The NSF grant money will allow her more research in the Himalayas. She was there in the summer of 2008 and plans to return for more collecting and mapping in the summers of 2009 and 2010, she says.

Tibet itself has been off-limits to non-Chinese researchers since the 2008 Olympics, and access to the region is difficult, she says, because it sits amid the borders of India, Pakistan, China and Nepal. "All I can do is cross my fingers and wait for that work."

Meanwhile, India continues to slide under Asia at about 2 inches per year, and the Himalayas continue to rise. But their rising may not be purely a function of the collision's momentum.

The monsoon rain that annually pummels the range erodes south-facing slopes. Ironically, that erosion may help the mountains grow. As surface rock falls away, the surface weighs less and rocks under pressure from below may be pushing in to raise the mountains.

The NSF grant funds her testing of a theory that the new material starts its journey south as molten rock under the Tibetan Plateau.

The molten rock, as the theory goes, becomes plastic, like putty, as it is squeezed south and upward by the northward moving Indian plate, Ms. Leech says. As the material approaches the sloping surface of the mountainside, it gradually cools and crystallizes into granite outcrops.

Despite wind, rain and ice erosion, Mount Everest and the surrounding mountains continue to rise. Will they ever stop? "I suppose, once you subduct all of India" beneath Asia, Ms. Leech says, laughingly. "That'll take a while though."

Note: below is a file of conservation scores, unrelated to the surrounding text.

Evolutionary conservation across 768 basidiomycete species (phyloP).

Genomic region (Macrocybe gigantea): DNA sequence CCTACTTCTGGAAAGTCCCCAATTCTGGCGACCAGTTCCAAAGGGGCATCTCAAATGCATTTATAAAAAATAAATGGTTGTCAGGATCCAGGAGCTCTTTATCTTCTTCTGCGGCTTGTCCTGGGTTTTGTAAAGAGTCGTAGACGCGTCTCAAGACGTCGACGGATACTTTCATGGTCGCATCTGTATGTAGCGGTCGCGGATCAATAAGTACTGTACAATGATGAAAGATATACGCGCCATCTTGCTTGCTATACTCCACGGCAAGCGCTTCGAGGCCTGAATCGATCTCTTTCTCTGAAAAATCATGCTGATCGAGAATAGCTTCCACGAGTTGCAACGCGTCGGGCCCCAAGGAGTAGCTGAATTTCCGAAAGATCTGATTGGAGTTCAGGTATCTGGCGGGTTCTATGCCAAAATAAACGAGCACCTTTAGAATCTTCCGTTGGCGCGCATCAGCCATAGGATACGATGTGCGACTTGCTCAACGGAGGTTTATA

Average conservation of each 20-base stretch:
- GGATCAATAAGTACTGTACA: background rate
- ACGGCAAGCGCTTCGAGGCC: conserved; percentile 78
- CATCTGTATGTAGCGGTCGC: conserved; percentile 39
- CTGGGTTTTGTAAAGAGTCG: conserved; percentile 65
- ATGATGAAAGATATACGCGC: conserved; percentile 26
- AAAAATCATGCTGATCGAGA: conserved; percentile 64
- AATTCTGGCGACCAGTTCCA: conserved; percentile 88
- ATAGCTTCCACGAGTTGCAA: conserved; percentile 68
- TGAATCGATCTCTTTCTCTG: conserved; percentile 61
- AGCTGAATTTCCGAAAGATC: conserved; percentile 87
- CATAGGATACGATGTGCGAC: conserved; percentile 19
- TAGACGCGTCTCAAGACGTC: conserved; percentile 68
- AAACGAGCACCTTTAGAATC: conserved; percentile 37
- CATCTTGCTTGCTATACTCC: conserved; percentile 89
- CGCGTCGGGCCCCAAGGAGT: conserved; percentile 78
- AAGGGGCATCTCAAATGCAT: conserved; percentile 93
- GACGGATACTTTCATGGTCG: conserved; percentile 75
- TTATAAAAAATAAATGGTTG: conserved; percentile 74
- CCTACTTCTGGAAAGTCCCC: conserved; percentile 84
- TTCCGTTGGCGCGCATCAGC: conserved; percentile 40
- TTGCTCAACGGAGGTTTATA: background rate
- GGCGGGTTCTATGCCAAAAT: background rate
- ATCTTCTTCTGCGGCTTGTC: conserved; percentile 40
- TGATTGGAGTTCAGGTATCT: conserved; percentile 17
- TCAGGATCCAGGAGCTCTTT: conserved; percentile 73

Indeed, the magma under the crust will be molten for tens of millions of years, she says.

Has she ever been confronted by someone citing the Biblical allegation that the Earth is 6,000 years old? "Luckily, I haven't yet," she says, somewhat flabbergasted at the question.

"There's just no science to support that," she adds, noting her work with the radiometric decay of uranium. A 6,000-year-old Earth "is simply not possible."

A North American heritage

Ms. Leech is a native of the Bay Area with a bachelor's degree in geology from San Jose State University and a doctorate in geology in 1999 from Stanford.

She studied at the University of London as an NSF International Research Fellow, returned to Stanford for post-doctoral work and lecturing at SFSU, and became an assistant professor at SFSU in 2005. Her teaching includes the study of rocks, volcanoes, minerals and geochemistry.